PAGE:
24.5.08

bibliophilia

read (讀)
it really is - design by J amps

It's that time of the year for Read Singapore again - but hey, why wait for some government agency to tell you to read (in caps and with an exclamation, no less) before you do so? This year, amps bring you another poster on why reading is what it is.

But I wonder if there can be folks who love books but don't read, bibliographers who judge the book by its cover, weight, smell, texture, size, font, layout...and love everything but its content. Ah, surely it would be a fleeting, superficial love. Or lust.

So it was with some skepticism that I read this article in the Design observer about attempts to arrange books by colour.

"For one, books he's purchased or received as gifts are books he knows and often loves, and the color of these books is a major part of the experience of interacting with them [...] Another of Luke's reasons is this: organizing his books by color allows him to discover new and unexpected relationships between books he knows well already. When two unrelated books are forced to occupy the same shelf simply because of their spine color, the shelver is asked to think about whether they have ideas to share between them." (extract from the article by Rob Giampietro)

I guess as an experiment to place style over meaning (and whether new meaning emerges) may yield random interesting results, but poor Dewey will have such a fit!

Yet there is also no one way of arranging your bookshelf - how you do so reflects your experiences, biases, priorities.

For me, poetry deserves its own shelves. As do graphic novels and their gradual melding into a long series of art, illustration, design and photography books (the greyness of these borders mirror too the disciplines' own inter-mingling) before transiting via Maurice Sendak to 2 other shelves of children's books. American writing stands distinct from everything else in chronological fashion - reflecting, aiyah, America's cultural imperialism and my own bias! The English too, stand apart - an island onto themselves. Chinese writing (I've unfortunately not made a distinction with Taiwanese text, against my belief that Taiwan should remain its own green island) spills into the rest of Asia, as is the case today with everything else made-in-China, leaving only Japan and those translated Japanese texts providing a balance of power. The Italians, talented as they are, share the space with the Latin Americans and Central Europeans. And exiled to the pitiable depths of the floor-height shelves are books I don't wish to have any claim over - management texts and advertising books.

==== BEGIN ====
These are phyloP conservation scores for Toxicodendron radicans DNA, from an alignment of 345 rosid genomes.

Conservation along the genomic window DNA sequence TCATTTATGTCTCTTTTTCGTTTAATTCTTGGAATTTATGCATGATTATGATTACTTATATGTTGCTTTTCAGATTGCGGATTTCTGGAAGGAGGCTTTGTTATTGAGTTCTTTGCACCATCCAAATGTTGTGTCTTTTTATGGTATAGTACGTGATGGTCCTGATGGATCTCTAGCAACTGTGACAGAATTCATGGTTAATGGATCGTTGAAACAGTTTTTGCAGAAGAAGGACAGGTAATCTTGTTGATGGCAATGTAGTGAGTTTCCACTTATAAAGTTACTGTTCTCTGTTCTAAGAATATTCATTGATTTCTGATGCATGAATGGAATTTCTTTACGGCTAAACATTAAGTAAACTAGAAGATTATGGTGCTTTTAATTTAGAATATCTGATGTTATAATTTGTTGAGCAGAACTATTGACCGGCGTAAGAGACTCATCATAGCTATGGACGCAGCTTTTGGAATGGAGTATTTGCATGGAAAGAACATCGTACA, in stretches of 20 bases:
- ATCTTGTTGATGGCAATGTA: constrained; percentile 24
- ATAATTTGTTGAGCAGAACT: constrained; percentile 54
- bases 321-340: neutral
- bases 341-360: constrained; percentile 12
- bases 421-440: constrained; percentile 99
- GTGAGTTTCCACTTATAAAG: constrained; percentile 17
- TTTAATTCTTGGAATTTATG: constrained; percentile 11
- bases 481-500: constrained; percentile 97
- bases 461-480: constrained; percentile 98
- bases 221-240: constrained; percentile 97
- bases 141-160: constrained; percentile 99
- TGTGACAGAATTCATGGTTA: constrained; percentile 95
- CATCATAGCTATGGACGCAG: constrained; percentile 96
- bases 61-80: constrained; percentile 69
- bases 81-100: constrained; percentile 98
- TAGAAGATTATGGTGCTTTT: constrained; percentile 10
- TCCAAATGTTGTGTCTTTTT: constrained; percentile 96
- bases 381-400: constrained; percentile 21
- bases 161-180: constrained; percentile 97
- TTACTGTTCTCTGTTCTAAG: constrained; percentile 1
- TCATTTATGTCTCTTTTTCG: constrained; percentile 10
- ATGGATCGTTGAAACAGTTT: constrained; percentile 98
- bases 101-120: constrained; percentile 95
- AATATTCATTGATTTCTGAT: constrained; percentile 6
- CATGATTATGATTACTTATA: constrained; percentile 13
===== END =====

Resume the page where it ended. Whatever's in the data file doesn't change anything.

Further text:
And there's still the reading to do.

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p/s Feel free to download the posters from 2006 and 2005.

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